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I confirmed the cable to the tach pickup is still hooked up. I did not remove it when I did my stick shift conversion. I wonder if the flywheel I used has something to do with it, like it doesn't have the peg the pickup senses. The tach has never worked since I competed the conversion.

BTW, the OVP relay is new.

Corvo Gold
1987 300TD, converted to stick shift
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  #10  
Old 04-03-2021, 01:23 PM
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What flywheel did you use? Did you damage the crank sensor on installation?
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Old 04-03-2021, 01:39 PM
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You can view the signals at the diagnostic port
The pickup counts each tooth 144 teeth per revolution.
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  #12  
Old 04-03-2021, 05:56 PM
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Quote:
Originally Posted by Mxfrank View Post
Replace the OVP relay before you make yourself nuts. When the OVP fails, the EDS has no power.
Or check the little red fuse on top of the relay.

OP - the fact your tach worked before the swap means something changed. The fact that others have done the same swap and maintain tach function is confusing.

The tach signal on the diagnostic port is for the sensor at the harmonic balancer up front. Kind of a different animal with a different frequency...I think. Correct me if I’m wrong.
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  #13  
Old 04-06-2021, 07:25 PM
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I removed the tach pickup from the bell housing. Although it was undamaged, it had lots of metal shavings stuck to it that I removed. No change.

Where precisely is this diagnostic port and how do I check the signal? This is a new one for me.

Appreciate the responses!

Corvo Gold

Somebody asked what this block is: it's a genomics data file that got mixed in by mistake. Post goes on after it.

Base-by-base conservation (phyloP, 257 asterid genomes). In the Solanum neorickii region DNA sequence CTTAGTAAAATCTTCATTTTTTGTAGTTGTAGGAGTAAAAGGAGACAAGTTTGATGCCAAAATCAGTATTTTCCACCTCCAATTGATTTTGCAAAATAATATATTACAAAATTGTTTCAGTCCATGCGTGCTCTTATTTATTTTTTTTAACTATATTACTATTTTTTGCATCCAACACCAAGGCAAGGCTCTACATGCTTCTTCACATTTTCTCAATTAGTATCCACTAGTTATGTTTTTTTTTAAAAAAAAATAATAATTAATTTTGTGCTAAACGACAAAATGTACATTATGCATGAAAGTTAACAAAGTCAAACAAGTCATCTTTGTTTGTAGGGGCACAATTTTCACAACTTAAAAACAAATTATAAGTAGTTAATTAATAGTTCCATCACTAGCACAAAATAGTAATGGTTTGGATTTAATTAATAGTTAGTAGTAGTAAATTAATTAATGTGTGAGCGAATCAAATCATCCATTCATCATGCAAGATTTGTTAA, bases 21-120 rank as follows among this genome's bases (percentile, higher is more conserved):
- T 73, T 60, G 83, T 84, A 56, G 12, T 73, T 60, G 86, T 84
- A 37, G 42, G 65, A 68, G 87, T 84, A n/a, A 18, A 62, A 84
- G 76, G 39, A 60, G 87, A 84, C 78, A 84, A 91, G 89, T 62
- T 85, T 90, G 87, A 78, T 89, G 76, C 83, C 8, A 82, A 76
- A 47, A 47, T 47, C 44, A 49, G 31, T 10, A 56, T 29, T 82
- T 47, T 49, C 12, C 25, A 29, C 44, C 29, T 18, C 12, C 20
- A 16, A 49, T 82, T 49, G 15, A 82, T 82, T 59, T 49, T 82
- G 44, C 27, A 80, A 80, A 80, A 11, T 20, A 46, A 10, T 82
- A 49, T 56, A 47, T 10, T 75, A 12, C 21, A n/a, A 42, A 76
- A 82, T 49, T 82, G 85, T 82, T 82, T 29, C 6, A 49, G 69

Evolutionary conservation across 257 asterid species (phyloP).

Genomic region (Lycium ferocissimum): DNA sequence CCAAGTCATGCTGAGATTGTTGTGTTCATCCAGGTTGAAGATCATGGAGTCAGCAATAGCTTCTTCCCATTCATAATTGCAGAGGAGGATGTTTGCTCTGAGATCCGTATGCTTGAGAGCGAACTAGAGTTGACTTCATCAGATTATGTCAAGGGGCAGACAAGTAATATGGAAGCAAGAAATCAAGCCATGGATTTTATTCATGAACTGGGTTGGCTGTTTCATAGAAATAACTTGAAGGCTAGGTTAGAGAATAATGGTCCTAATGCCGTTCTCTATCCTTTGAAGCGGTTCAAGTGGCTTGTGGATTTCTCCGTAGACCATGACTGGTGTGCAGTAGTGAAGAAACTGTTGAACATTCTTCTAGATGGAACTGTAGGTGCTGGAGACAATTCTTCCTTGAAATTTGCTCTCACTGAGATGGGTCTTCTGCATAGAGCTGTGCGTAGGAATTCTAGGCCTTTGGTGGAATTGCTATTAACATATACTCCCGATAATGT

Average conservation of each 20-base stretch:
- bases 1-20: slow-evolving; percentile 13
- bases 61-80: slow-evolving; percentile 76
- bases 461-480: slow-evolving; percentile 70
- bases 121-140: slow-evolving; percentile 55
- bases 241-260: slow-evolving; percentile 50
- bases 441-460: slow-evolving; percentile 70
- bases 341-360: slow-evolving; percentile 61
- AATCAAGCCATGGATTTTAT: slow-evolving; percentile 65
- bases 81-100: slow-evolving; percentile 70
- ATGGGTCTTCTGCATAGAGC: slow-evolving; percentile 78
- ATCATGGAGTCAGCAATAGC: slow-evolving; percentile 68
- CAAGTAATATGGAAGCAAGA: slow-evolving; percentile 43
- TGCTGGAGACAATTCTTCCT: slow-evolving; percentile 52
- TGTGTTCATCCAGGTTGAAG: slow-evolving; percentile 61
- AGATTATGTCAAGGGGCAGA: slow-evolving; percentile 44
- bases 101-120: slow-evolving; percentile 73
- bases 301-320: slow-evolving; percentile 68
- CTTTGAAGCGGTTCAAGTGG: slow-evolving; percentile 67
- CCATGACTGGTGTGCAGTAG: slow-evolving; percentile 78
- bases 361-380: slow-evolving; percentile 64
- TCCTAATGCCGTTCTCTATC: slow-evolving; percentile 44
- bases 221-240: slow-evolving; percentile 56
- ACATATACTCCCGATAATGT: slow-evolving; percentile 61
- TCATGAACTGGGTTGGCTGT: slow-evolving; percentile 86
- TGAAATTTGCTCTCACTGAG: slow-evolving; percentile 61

1987 300TD, converted to stick shift
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  #14  
Old 04-06-2021, 09:25 PM
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The diagnostic port is on the drivers side fender. It’s a little cylindrical connector under a cap. Pins 7,8,9 lead to a coil pickup at the front of the engine that gives one pulse per revolution. On older w123 turbos diesels this is converted to a square wave using a tachometer amplifier and fed to a two pin tach pre 85. After 85 and on your car there is a 3 pin tach that takes the bell housing sensor output which is many pulses per revolution.

This is not how to fix your problem. Conceivably you could put in an older model amplifier and somehow squeeze in an older tach and you’ll have a tach. But this isn’t advisable. It’s way too much extra electronics.

So there’s an incompatibility there. On your car as well as on 80s gassers the diagnostic port was used to hook up a piece of diagnostic gear to check rpm or TDC.

http://www.peachparts.com/shopforum/attachments/diesel-discussion/42916d1175638043-1985-300d-ca-emissions-tachometer-repair-pictach.jpg

I was just pointing out that this diagnostic plug signal is not compatible with your dash gauge even though the same pickup is used to run the tach on a w123 turbo pre 85.

At this point if I were in your shoes I’d start at your sensor like you have. I think it is supposed to read off the ring gear. If you have an oscilloscope you can check to see if you are getting a pulse out of it and it is getting delivered to the electronic brain box on the passenger side of the dash. My guess is it isn’t. You’re probably right, something has gone wrong between your old flywheel assembly and new. But that is only a guess.

Basically you need a wiring diagram and a oscilloscope and you need to trace the signal. Somewhere between the gauge and trans it gets lost. Hopefully it doesn’t require pulling the trans again.

Make sure to check the little red fuse on top of the ovp relay if there is one. On my 300d 1985 it was burned out and that was what I fixed. Easy things first.

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82 240D stick shift 335k miles (SOLD)
82 300SD 250k miles
85 300D Turbodiesel 165k miles